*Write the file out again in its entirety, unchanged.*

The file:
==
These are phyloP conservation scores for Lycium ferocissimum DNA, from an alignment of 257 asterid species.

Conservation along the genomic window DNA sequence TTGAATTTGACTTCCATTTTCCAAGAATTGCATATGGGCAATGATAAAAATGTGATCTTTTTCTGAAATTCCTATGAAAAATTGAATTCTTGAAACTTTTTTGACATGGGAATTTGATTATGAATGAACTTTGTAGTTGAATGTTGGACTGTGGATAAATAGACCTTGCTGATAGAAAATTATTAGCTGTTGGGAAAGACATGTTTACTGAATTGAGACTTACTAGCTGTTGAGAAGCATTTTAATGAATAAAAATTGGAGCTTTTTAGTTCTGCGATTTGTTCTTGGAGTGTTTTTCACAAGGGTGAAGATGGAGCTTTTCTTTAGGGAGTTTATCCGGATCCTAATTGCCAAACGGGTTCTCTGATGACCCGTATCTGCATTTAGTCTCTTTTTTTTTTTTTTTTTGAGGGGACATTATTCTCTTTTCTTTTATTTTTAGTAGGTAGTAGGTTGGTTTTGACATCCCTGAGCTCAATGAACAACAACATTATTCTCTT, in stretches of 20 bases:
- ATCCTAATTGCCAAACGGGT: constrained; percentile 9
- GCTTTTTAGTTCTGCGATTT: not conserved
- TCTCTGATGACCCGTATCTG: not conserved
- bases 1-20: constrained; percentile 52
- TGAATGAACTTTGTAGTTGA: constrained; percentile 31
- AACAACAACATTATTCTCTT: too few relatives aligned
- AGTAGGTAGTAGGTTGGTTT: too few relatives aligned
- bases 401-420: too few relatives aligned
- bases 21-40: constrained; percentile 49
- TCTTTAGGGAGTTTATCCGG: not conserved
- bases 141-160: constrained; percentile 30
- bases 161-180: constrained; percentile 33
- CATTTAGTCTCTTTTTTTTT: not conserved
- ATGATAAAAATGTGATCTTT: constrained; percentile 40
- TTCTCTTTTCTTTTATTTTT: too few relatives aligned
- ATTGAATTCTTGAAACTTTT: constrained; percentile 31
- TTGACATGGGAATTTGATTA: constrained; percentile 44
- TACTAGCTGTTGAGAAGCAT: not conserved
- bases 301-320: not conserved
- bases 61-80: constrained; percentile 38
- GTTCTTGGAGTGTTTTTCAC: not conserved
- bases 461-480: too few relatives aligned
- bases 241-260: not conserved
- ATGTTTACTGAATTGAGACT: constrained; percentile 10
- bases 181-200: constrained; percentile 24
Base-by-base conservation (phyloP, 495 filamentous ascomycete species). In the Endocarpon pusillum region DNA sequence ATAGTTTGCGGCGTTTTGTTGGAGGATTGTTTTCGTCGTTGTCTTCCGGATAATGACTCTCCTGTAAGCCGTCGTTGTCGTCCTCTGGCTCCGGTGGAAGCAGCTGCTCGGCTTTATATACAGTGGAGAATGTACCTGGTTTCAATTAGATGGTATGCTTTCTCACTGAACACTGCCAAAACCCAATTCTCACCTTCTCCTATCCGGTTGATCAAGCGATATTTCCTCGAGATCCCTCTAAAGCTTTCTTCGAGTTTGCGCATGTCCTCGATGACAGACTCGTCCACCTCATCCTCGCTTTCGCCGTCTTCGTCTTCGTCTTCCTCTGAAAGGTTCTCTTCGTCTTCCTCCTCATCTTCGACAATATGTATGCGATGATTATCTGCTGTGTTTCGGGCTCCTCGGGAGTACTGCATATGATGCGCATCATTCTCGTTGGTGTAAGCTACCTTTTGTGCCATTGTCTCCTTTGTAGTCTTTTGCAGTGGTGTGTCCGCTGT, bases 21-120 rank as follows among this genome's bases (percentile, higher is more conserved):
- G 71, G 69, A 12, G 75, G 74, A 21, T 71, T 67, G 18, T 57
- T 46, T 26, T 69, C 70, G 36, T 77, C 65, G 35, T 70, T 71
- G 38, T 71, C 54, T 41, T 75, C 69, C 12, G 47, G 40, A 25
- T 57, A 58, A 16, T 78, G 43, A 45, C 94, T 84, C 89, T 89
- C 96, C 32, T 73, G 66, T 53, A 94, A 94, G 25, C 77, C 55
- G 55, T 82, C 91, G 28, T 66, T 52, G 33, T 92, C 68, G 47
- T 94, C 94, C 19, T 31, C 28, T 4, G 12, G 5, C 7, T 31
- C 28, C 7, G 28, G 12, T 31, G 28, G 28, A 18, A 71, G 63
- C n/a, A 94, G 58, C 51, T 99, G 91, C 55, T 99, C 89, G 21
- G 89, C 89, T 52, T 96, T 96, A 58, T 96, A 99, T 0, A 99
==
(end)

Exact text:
These are phyloP conservation scores for Lycium ferocissimum DNA, from an alignment of 257 asterid species.

Conservation along the genomic window DNA sequence TTGAATTTGACTTCCATTTTCCAAGAATTGCATATGGGCAATGATAAAAATGTGATCTTTTTCTGAAATTCCTATGAAAAATTGAATTCTTGAAACTTTTTTGACATGGGAATTTGATTATGAATGAACTTTGTAGTTGAATGTTGGACTGTGGATAAATAGACCTTGCTGATAGAAAATTATTAGCTGTTGGGAAAGACATGTTTACTGAATTGAGACTTACTAGCTGTTGAGAAGCATTTTAATGAATAAAAATTGGAGCTTTTTAGTTCTGCGATTTGTTCTTGGAGTGTTTTTCACAAGGGTGAAGATGGAGCTTTTCTTTAGGGAGTTTATCCGGATCCTAATTGCCAAACGGGTTCTCTGATGACCCGTATCTGCATTTAGTCTCTTTTTTTTTTTTTTTTTGAGGGGACATTATTCTCTTTTCTTTTATTTTTAGTAGGTAGTAGGTTGGTTTTGACATCCCTGAGCTCAATGAACAACAACATTATTCTCTT, in stretches of 20 bases:
- ATCCTAATTGCCAAACGGGT: constrained; percentile 9
- GCTTTTTAGTTCTGCGATTT: not conserved
- TCTCTGATGACCCGTATCTG: not conserved
- bases 1-20: constrained; percentile 52
- TGAATGAACTTTGTAGTTGA: constrained; percentile 31
- AACAACAACATTATTCTCTT: too few relatives aligned
- AGTAGGTAGTAGGTTGGTTT: too few relatives aligned
- bases 401-420: too few relatives aligned
- bases 21-40: constrained; percentile 49
- TCTTTAGGGAGTTTATCCGG: not conserved
- bases 141-160: constrained; percentile 30
- bases 161-180: constrained; percentile 33
- CATTTAGTCTCTTTTTTTTT: not conserved
- ATGATAAAAATGTGATCTTT: constrained; percentile 40
- TTCTCTTTTCTTTTATTTTT: too few relatives aligned
- ATTGAATTCTTGAAACTTTT: constrained; percentile 31
- TTGACATGGGAATTTGATTA: constrained; percentile 44
- TACTAGCTGTTGAGAAGCAT: not conserved
- bases 301-320: not conserved
- bases 61-80: constrained; percentile 38
- GTTCTTGGAGTGTTTTTCAC: not conserved
- bases 461-480: too few relatives aligned
- bases 241-260: not conserved
- ATGTTTACTGAATTGAGACT: constrained; percentile 10
- bases 181-200: constrained; percentile 24
Base-by-base conservation (phyloP, 495 filamentous ascomycete species). In the Endocarpon pusillum region DNA sequence ATAGTTTGCGGCGTTTTGTTGGAGGATTGTTTTCGTCGTTGTCTTCCGGATAATGACTCTCCTGTAAGCCGTCGTTGTCGTCCTCTGGCTCCGGTGGAAGCAGCTGCTCGGCTTTATATACAGTGGAGAATGTACCTGGTTTCAATTAGATGGTATGCTTTCTCACTGAACACTGCCAAAACCCAATTCTCACCTTCTCCTATCCGGTTGATCAAGCGATATTTCCTCGAGATCCCTCTAAAGCTTTCTTCGAGTTTGCGCATGTCCTCGATGACAGACTCGTCCACCTCATCCTCGCTTTCGCCGTCTTCGTCTTCGTCTTCCTCTGAAAGGTTCTCTTCGTCTTCCTCCTCATCTTCGACAATATGTATGCGATGATTATCTGCTGTGTTTCGGGCTCCTCGGGAGTACTGCATATGATGCGCATCATTCTCGTTGGTGTAAGCTACCTTTTGTGCCATTGTCTCCTTTGTAGTCTTTTGCAGTGGTGTGTCCGCTGT, bases 21-120 rank as follows among this genome's bases (percentile, higher is more conserved):
- G 71, G 69, A 12, G 75, G 74, A 21, T 71, T 67, G 18, T 57
- T 46, T 26, T 69, C 70, G 36, T 77, C 65, G 35, T 70, T 71
- G 38, T 71, C 54, T 41, T 75, C 69, C 12, G 47, G 40, A 25
- T 57, A 58, A 16, T 78, G 43, A 45, C 94, T 84, C 89, T 89
- C 96, C 32, T 73, G 66, T 53, A 94, A 94, G 25, C 77, C 55
- G 55, T 82, C 91, G 28, T 66, T 52, G 33, T 92, C 68, G 47
- T 94, C 94, C 19, T 31, C 28, T 4, G 12, G 5, C 7, T 31
- C 28, C 7, G 28, G 12, T 31, G 28, G 28, A 18, A 71, G 63
- C n/a, A 94, G 58, C 51, T 99, G 91, C 55, T 99, C 89, G 21
- G 89, C 89, T 52, T 96, T 96, A 58, T 96, A 99, T 0, A 99